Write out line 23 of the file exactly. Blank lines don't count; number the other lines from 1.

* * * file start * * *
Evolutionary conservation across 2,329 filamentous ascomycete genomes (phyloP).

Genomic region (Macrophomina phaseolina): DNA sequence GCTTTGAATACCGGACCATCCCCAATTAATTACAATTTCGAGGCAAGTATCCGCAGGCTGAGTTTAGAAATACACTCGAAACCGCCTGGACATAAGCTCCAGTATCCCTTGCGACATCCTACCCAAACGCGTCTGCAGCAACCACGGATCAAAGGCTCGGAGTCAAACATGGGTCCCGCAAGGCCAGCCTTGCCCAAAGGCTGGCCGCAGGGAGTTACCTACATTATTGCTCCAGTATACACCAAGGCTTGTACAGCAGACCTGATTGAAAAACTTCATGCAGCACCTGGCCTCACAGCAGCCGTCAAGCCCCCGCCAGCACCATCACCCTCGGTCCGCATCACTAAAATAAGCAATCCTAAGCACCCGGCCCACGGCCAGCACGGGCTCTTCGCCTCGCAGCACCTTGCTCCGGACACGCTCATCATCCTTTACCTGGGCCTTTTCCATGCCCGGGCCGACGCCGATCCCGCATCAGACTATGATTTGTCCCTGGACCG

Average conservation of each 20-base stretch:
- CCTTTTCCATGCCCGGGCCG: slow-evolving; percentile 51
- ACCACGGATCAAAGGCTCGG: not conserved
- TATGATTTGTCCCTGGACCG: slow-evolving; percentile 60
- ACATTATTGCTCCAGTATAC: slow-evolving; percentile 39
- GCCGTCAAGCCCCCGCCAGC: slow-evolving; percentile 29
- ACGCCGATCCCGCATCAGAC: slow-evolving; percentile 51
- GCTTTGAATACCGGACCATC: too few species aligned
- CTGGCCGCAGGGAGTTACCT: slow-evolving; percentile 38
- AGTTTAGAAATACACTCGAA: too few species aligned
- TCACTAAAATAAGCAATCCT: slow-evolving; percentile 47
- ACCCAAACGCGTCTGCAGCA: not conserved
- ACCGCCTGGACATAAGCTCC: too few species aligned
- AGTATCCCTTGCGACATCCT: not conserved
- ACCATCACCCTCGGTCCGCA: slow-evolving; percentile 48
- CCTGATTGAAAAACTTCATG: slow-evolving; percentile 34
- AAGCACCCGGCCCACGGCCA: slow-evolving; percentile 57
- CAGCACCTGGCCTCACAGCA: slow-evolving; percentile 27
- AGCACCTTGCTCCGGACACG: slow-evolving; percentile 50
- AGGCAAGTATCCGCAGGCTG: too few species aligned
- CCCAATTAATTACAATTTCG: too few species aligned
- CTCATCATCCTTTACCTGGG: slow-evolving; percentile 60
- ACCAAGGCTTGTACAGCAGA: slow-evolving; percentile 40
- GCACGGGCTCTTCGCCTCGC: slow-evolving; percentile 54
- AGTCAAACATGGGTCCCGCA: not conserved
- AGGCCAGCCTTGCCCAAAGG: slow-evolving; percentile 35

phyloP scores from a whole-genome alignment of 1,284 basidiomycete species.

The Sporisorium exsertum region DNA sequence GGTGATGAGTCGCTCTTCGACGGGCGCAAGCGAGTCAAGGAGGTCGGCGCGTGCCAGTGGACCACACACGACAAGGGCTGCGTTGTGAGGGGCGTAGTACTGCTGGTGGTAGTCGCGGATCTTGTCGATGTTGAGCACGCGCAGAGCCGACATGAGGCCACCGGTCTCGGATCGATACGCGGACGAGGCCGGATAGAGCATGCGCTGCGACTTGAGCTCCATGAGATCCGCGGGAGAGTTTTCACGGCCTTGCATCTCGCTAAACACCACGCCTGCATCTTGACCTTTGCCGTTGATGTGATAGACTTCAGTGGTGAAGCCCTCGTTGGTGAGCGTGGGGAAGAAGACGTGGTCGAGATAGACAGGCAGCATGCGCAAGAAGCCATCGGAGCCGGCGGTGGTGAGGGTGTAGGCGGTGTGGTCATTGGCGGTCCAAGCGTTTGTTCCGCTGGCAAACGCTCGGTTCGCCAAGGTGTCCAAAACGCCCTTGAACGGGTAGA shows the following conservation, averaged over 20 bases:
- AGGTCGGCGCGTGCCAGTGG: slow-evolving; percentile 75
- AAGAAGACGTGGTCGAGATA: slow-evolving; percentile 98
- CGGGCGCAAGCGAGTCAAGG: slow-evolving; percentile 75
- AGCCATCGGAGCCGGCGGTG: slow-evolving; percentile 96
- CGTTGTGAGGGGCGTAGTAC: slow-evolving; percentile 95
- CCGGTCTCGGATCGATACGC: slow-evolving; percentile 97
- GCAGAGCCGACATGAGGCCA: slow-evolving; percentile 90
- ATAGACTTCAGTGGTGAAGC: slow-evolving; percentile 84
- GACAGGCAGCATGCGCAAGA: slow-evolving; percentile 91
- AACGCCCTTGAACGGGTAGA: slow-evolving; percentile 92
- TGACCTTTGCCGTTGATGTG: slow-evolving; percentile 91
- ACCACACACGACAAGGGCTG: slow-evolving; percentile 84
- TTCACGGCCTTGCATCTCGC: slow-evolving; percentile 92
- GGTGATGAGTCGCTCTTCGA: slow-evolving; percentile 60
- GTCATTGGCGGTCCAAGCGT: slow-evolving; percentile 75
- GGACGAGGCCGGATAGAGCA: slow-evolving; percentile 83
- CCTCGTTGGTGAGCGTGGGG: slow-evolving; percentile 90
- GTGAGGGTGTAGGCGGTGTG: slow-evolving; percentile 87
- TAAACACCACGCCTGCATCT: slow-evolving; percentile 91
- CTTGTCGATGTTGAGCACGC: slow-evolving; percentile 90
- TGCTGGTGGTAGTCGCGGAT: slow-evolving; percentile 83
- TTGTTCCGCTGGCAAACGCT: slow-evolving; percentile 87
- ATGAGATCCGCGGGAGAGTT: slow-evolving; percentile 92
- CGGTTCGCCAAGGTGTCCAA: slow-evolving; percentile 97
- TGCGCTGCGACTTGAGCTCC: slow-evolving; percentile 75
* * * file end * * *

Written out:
- CCCAATTAATTACAATTTCG: too few species aligned